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How much money would you invest in one of your own songs?


rsadasiv

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The Songwriting Competition thread got me thinking - how much money would you invest in one of your own songs? I'm too cheap/cynical to pay a $35 contest entry fee, but if I could get a professional to remix one of my songs for $50 I might consider it.

 

How about you?

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most folks are to cheap to spend the $35 for copyright much less anything else.

that said, I'd go 50 for a pro mix if I thought I'd gain more from the remix. I would be really curious as to what difference a pro mix on my stuff would make. I'm rather certain it would be a dramatic improvement. My hearing isn't what it used to be.

however, although it would probably help I don't think a simple remix would be what would sell the song

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It really has to depend on what I'm planning to do with the song. If you're talking about recording, mixing, mastering, and duplicating for sale you're talking some pretty significant coin. If it was just a song for my personal enjoyment: $18.50.

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If I had a band, I would pay for a nice produced version of my songs.. but since it's just me, and most my stuff only needs one or two tracks, I wouldn't bother with a fancy producer. On top of that, I complain quite a bit about over-produced music.. I think it has a lot more soul if it remains a little on the raw side..

 

As far as entering contests... nah.. too much of a gamble for me. You never know what people are going to like, and once you start writing to please a specific audience, you kind of lose a bit of yourself in the mix.

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i bought a mic and a usb mixer for my computer. that ran me about $200. so that's about 5 bucks a song so far. i'd let someone else put money into one of my songs, but i wouldn't unless i knew i had a money making hit.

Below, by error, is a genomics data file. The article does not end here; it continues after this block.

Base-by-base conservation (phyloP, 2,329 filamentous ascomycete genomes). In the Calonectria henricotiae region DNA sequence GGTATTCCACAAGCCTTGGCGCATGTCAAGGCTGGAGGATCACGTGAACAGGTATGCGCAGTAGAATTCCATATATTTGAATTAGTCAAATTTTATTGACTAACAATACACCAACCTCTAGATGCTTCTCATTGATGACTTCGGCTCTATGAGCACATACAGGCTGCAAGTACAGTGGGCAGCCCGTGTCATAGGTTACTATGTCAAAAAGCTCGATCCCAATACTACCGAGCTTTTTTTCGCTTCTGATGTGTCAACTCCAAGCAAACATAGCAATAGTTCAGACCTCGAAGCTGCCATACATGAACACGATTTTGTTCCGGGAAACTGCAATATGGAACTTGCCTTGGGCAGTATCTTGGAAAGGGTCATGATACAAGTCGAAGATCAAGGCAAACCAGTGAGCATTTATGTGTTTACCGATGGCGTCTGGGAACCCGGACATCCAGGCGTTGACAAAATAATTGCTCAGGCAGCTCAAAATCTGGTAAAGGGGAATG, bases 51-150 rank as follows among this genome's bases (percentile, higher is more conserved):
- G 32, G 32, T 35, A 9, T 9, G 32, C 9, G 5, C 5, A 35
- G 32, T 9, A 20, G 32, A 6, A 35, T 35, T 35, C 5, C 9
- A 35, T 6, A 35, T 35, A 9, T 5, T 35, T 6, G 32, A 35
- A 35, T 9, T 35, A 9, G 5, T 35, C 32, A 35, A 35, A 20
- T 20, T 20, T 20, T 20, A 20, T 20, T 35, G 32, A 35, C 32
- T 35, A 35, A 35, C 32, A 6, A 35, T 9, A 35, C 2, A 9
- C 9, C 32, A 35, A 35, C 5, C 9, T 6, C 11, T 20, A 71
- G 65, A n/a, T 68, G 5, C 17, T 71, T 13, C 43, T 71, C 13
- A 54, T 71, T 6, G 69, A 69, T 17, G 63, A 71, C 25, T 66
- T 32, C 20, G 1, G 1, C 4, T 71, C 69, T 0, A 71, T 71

Not talking about magical sugar daddies - your own hard earned day job cash. I was thinking more about promotion or post-production expenses but I guess recording expenses are fair game as well - in that case my songs cost between $100 and $200, depending on how you account for depreciation.

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I have paid 250.00 for a demo to be made. Now that seems like a lot but it has a real pro sound and if you are pitching the song as your product then it has to sound professional (generally speaking)...I have had 2 offers from small publishers and turned them down because I felt they really couldn't move the song...Just cause a publisher signs your song doesn't mean anything is going to happen with it...they got to have connections to get anything done and in the meantime your song sits there on a shelf.

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I paid nearly $100 last year (maybe $75) to enter a song in a contest last year, all told, but that includes entry fee, the cost of burning it to disk, shipping it, and registering the copyright (along with 15-20 other songs). I was going to submit another song this year (today actually), but I'm submitting it electronically and it was in the batch I registered last year, so it'll only cost me about $25. But I also buy lottery tickets a few times a year. I figure I put a few hours into writing it and a few hours into recording it, and my time is worth a few Jacksons an hour anyway, so what's another $25?

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Like others, I'm more comfortable putting money into the means of production, rather than tarting up one particular song in some fashion -- or paying someone for some sort of opportunity to reject me for reasons I already assume they have lined up.

 

My rule of thumb at this point is -- unless someone has supplied a budget of some kind -- I'll put in as much sweat equity as I feel like a song might warrant. But spending money...? That's a stretch.

 

 

I will be paying to place a couple of albums in the online stores a little later this year. That will cost at least $35 apiece and possibly considerably more, depending on which service I go with and/or how many stores I place it in (ReverbNation has a yearly flat fee for a key set of important stores. TuneCore has a per-store charge that seems to add up relatively quickly but some of it doesn't repeat.)

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Any money that doesn't get spent on food or bills. I don't have a tv, video games/anything else other than music equipment. And I only have four completed(ish) songs and a few more that still need a bit more work before I start showing them to anybody. I sell my furniture off to get more equipment.